We married and flew the coop
Landing in Ireland -whoop whoop!
Joe to study
Heidi his travel buddy
With a blog to keep y’all in the loop
It’s been one week since I arrived in Ireland. The trip was far less eventful than it could have been. An extremely bumpy ride into Newark, where I’d catch a connecting flight to Shannon, was my second warning. The first was Dad encouraging me to watch the weather channel as Hurricane Sandy made its way toward the east coast; but I was far more focused on carefully packing sox and underwear around the wedding frame I just had to bring, to worry about some storm. To my right, a kind physics professor calmed my nerves as he explained the science of turbulence and assured me we were okay. Having a four hour layover in Newark, I decided to pass the time with a quick nail polish change at the nearby nail bar. A nice purple color, fresh and pretty. Okay, time to check what gate I’ll depart from-“United flight 0024-CANCELLED.” The couple behind me in the customer service line were from Manchester, England and had been visiting family in New York. Their flight home was cancelled, as well as the man behind them, heading to Shannon on my same flight. I kept catching myself admiring their accents and wondered what they thought of mine. I finally arrived at the counter only to be greeted by an airhead agent, which I really don’t need to vent about here. In the end, Dad called just then, said he saw there was a flight leaving for Dublin in 40 minutes, I listed as standby, sprinted to the gate and stared directly at the agent until my name was called-last seat on the last flight out of Newark for several days. I did not look back at the 40-some disappointed standby-ers behind me, but hope they had a safe place to stay for a few nights. New Jersey took the worst of the hurricane’s beating, I definitely had the luck of the Irish on my side. The rest of the trip was a breeze; a pleasant flight to Dublin followed by a bus straight to University of Limerick where my darling husband was waiting.
We strolled around the campus for a few minutes and made our way to our new home-a peaceful walk down a leaf-covered sidewalk, just the two of us, excited and giddy. Joe has been here for a month already, going to classes, getting permission to remain in the country, and finding us a place to live. It’s a cozy 2 bedroom complete with fireplace. The keys to enter are gold, long and old-fashioned; I feel like I’m in a movie when I go to unlock the door. After a nap I’d been trying so hard to avoid in my effort to prevent jet lag, I woke to what smelled like the place burning down… which turned out to be a gourmet feast baking in a new oven that required a few cooks to burn out the “new oven smell”…regardless, the chicken, veggies and potatoes were delicious. Happiness is having your belly full, and sharing a couch with someone who loves you. I dozed off again….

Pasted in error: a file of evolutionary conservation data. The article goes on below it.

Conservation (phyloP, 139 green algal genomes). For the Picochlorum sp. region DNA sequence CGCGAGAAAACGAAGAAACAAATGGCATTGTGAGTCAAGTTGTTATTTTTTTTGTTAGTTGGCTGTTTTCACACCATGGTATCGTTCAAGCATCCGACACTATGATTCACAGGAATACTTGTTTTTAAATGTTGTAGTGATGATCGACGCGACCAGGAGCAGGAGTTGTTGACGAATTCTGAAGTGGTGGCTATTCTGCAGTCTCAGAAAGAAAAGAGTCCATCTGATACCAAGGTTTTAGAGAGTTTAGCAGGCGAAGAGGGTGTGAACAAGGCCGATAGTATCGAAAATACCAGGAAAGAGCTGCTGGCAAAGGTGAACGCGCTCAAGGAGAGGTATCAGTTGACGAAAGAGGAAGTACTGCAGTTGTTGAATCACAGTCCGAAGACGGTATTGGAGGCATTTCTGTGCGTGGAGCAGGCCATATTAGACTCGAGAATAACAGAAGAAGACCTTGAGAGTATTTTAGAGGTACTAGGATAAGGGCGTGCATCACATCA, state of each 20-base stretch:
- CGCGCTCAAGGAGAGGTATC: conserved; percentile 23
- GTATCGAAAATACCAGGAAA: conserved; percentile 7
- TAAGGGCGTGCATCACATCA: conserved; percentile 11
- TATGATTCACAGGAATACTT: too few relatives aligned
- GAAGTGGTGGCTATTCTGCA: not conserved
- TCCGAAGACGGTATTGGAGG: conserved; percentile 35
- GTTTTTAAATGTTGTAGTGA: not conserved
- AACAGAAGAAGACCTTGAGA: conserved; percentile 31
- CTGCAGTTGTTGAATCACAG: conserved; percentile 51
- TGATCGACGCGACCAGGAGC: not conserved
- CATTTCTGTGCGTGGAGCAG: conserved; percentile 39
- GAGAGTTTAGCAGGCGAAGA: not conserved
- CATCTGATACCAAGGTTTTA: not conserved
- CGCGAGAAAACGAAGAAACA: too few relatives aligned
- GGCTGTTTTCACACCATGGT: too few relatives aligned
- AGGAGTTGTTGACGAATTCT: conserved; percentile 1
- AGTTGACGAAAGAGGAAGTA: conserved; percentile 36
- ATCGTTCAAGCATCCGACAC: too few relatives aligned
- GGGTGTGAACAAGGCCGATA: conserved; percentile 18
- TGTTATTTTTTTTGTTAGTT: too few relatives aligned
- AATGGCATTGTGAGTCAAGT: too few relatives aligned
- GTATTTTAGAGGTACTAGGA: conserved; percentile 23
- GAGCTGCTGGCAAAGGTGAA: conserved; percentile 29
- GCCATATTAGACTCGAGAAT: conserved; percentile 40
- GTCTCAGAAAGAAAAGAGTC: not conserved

The following days included Joe teaching me how to turn on the shower water heater, work the washer and dryer, light a fire with briquettes, and get around the neighborhood. On Wednesday, we took the city bus downtown so I could get a new SIM card for my phone, and Joe applied for a work permit at the Justice Department. Humbly sitting there among people from around the world, I felt what it might be like for immigrants coming to the U.S., including my own husband. A Romanian man next to us was there to get his work permit as well. He shared his distaste for Romania due to the lack of jobs there. He will work in Limerick as a meat inspector and send money home to his family in Romania. I wonder how many young Americans are working to send money to their parents? Or do the majority of us expect money to be given to us instead? I’m sure everyone has their own story. And I am certainly not saying my parents haven’t supported me immensely because they have. But this Romanian inspired me, if nothing else, to feel grateful for what’s been given to me.
Highlights of the week: cooking chicken curry in our little kitchen, (Joe) carrying home two bundles of briquettes (a type of fuel made of shredded peat, compressed to form a virtually smokeless, slow-burning fuel…straight from Wikipedia) so we can light our fireplace, sharing a plate of Irish Lamb Stew and a pint of Carlsberg at O’Connell’s pub downtown, working out in the UL gym-and trying to decide how much 3 kilogram dumbbells are in pounds, watching European news regarding the U.S. election, and skyp-ing with friends and family.
Things I have learned: it really does rain a lot in Ireland, cute/inexpensive clothing can be purchased at Penny’s, there is not necessarily a “scoop your poop” rule for dog walkers, and my favorite…the phrase “good crack” means “a lot of fun” so one might say, “That party was really great crack.”
Love and miss you all! (If you click on one of the photos below, you can view as a slideshow & see larger versions w/ captions. Also, if you’re new to blogging like me, you can click on ‘follow’ and you’ll be emailed an update each time I publish.) Cheers!